A collection of personal pieces, combined into an affecting memoir by longtime New Yorker editor Angell.
The author, a noted baseball writer (A Pitcher’s Story, 2001, etc.), has many intimate connections to the magazine Gardner Botsford once dubbed “The Comic Weekly,” in which most of these reminiscences originally appeared. His mother, Katherine, was the New Yorker’s fiction editor; years later, Angell held her former job—and occupied her office. His stepfather, E.B. White, was the magazine’s most important contributor during its most influential years. The memoir mostly concerns New Yorker colleagues and other remarkable people who have been a part of the author’s life. His father, lawyer Ernest Angell, lost Katherine to the younger White but over the years became a figure of immense importance to Roger. Angell loved his mother, loved White, loved his first wife (not much here about the cause of their 1960s divorce), loved his coworkers, loved his job. His portraits are really tributes, whether of the well-known William Maxwell, V.S. Pritchett, Harold Ross or William Shawn, or the lesser-known Botsford and Emily Hahn. Angell offers some New Yorker–insider tidbits (Ian Frazier mimicked Shawn’s voice so well that he could fool colleagues over the phone) and a bit more than you want to know about some of his aunts, one of whom wrote a book about Willa Cather. A dazzling story-within-a-story describes a 1940 round of golf with a mysterious woman who lost a valuable ring. The author seems uncertain how an iPod works but reveals an expertise with machine guns. His fickle memory frustrates and bemuses him. Sometimes he can recall only sensory images; sometimes the story unreeling in his mind skips, stops, fades, dissolves into something else. In several of his most appealing passages, he writes about the fictions that memory fashions.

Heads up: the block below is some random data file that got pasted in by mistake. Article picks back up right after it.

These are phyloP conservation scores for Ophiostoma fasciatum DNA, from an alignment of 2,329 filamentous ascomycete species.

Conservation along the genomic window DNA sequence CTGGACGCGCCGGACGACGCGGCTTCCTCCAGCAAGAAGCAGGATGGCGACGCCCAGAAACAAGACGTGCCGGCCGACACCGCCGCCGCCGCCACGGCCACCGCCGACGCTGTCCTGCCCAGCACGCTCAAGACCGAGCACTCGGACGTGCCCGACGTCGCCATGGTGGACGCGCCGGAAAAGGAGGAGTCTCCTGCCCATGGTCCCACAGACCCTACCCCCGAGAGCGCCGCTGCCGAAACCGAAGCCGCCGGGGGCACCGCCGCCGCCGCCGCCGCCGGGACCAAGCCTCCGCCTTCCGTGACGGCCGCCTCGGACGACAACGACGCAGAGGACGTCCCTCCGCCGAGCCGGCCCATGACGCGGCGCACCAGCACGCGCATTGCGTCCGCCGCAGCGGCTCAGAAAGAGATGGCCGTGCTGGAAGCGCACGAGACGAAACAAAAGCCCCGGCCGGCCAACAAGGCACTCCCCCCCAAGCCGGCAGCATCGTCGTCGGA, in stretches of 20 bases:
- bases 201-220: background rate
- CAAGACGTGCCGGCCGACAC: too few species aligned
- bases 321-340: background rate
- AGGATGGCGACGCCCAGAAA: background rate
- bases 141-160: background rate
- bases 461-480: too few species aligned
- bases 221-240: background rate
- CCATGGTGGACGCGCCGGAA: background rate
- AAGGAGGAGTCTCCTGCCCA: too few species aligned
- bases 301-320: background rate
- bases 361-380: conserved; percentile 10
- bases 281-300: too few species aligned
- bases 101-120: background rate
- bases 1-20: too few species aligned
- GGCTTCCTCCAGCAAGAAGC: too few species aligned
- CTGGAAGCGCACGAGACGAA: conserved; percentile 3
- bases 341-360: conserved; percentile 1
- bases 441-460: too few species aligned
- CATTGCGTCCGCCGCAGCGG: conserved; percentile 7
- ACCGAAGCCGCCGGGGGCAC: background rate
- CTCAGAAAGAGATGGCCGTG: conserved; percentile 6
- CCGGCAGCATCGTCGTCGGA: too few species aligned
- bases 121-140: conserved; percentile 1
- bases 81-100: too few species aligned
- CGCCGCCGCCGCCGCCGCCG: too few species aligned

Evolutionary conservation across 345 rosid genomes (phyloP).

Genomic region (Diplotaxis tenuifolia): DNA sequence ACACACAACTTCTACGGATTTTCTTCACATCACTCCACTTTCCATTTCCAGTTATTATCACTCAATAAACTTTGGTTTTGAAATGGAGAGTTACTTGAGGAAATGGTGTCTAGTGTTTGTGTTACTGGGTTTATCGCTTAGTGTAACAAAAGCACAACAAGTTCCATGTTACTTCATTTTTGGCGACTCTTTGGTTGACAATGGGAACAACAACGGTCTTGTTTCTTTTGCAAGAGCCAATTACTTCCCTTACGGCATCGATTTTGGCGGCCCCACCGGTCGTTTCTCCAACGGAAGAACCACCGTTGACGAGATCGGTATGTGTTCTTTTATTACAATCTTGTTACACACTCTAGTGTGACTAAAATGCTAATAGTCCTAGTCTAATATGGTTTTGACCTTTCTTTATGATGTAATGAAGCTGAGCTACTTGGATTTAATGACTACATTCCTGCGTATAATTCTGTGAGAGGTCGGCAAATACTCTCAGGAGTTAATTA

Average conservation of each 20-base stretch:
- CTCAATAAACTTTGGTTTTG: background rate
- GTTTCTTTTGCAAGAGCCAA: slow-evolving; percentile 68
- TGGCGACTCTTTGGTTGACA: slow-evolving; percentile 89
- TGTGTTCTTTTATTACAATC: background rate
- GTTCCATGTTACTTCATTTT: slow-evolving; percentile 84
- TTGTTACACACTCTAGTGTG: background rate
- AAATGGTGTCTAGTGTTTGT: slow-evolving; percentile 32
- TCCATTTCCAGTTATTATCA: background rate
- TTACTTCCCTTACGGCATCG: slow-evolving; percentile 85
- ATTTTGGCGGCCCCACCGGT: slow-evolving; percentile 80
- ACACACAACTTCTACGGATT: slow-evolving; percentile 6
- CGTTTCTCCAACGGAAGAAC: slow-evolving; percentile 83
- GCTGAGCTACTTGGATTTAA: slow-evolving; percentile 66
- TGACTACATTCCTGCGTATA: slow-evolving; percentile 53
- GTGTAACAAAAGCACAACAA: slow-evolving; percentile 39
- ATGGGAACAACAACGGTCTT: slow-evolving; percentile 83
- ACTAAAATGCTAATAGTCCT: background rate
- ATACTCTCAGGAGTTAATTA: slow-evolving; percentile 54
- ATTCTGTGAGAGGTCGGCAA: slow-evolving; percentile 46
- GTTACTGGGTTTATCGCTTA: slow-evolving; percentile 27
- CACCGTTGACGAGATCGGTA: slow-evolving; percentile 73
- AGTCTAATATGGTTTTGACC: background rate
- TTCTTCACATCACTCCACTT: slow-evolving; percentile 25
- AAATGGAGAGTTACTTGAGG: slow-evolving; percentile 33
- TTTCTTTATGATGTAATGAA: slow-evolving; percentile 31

Graceful and deeply felt.